-FDM Nylon 12CF with very high stiffness-to-weight ratio is capable of replacing metal components in a range of prototyping, tooling and end-use applications -Agilus30 rubber-like material line has superior durability, tear resistance and elongation-at-break properties for design verification and prototyping
Advanced Design & Manufacturing (ADM) Cleveland Continues UBM's Long Running Strategic Partnership Alliance with the Institute of Packaging Professionals (IoPP)
UBM's inaugural ADM Cleveland event, takes place on March 29-30 at the Huntington Convention Center and offers two days of free industry education, packaging focused content, a dynamic expo floor, and a three track conference series spotlighting automotive, medtech, and smart manufacturing. Included on the expo floor are the latest technology and materials specifically geared towards professionals and decision makers in the packaging sector.
Lacy Cooke for Inhabitat: Building a house typically takes months, exacerbating the housing crisis so many people face worldwide. Apis Cor, a San Francisco-based company that specializes in 3D-printing, decided to tackle that crisis with a groundbreaking mobile 3D-printer that can print an entire 400-square-foot tiny home in just 24 hours. What’s more, doing so costs just over $10,000 – a steal compared to most modern homes. On their website, Apis Cor says the construction industry may be sluggish now, but they will persevere in disrupting that industry “until everyone is able to afford a place to live.” Their revolutionary mobile 3D-printer is small enough to be transported, so assembly and transportation costs can be slashed. Although their mobile printer only needs a day to print a home from a concrete mixture, the company says their buildings will last up to 175 years. Not only is their process speedy, but environmentally friendly and affordable too. Cont'd...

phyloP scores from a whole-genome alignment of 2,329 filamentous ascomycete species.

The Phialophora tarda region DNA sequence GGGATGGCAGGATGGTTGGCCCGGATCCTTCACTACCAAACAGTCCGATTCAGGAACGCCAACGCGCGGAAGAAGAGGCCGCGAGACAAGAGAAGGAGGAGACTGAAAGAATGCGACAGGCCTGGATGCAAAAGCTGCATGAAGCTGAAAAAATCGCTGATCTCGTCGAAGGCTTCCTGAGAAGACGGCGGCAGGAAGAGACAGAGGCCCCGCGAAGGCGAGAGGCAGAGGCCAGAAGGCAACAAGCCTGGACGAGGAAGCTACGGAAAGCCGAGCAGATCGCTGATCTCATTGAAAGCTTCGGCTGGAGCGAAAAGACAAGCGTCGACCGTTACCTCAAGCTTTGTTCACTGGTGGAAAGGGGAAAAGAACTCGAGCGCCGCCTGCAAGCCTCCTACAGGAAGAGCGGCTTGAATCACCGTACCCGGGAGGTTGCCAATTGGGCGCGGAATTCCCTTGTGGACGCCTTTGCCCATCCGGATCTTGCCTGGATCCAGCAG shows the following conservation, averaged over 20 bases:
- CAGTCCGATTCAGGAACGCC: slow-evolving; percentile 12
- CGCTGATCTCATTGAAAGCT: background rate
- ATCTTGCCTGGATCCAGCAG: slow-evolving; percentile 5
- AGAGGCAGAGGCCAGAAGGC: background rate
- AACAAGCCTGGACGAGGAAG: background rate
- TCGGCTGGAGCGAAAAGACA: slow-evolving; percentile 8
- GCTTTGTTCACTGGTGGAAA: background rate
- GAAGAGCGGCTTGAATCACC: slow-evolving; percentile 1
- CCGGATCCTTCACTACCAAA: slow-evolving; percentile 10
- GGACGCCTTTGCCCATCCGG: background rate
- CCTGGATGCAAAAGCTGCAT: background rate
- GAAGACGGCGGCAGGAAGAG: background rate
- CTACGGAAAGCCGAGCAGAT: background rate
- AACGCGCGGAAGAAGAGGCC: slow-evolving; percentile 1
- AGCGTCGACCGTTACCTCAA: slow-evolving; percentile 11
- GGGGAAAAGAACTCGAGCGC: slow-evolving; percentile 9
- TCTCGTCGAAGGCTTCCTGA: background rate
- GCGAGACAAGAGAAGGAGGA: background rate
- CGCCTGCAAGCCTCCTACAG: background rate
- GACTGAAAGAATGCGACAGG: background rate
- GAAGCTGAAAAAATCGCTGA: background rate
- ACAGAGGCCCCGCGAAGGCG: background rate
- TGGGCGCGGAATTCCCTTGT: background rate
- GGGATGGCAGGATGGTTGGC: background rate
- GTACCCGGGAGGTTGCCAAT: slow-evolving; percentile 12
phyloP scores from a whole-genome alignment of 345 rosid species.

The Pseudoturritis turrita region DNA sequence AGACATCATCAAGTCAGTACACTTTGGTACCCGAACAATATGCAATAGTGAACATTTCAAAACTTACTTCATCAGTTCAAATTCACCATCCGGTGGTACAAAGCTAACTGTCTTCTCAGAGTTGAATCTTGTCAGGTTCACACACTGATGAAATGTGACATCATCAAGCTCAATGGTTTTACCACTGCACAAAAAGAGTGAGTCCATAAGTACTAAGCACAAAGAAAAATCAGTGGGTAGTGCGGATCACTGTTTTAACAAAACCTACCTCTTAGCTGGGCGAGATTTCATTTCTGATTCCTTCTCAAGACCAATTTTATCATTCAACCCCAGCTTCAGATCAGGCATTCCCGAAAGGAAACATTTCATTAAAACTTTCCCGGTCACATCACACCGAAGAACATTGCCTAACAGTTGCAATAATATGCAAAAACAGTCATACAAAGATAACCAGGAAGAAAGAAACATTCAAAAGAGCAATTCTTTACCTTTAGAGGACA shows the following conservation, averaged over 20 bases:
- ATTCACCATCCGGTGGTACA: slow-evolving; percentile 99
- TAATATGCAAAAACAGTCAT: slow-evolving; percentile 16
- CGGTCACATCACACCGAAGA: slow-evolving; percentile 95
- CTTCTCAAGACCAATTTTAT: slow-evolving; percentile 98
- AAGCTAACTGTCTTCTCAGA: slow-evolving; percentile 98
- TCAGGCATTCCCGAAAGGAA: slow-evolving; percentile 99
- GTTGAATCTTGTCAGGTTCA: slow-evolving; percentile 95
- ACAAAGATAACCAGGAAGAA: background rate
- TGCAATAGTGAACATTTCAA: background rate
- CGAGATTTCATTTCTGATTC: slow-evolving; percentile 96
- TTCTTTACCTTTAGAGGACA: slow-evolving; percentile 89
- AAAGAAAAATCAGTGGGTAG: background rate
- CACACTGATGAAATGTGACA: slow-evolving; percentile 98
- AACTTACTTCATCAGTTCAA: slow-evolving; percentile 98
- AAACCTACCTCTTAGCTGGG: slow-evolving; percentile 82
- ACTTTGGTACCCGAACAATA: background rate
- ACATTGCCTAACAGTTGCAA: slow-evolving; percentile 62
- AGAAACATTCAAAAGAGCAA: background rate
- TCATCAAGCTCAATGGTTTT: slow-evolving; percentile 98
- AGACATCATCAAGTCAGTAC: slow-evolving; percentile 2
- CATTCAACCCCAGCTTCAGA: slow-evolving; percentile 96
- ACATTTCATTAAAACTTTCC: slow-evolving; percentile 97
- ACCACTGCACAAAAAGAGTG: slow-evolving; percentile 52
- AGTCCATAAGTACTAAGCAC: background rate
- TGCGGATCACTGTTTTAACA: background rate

The Optomec LENS family of 3D metal printers has been used in industry for over two decades to cost-effectively repair, rework and manufacture high-performance metal components in materials such as titanium, stainless steel, carbides and nickel based super alloys.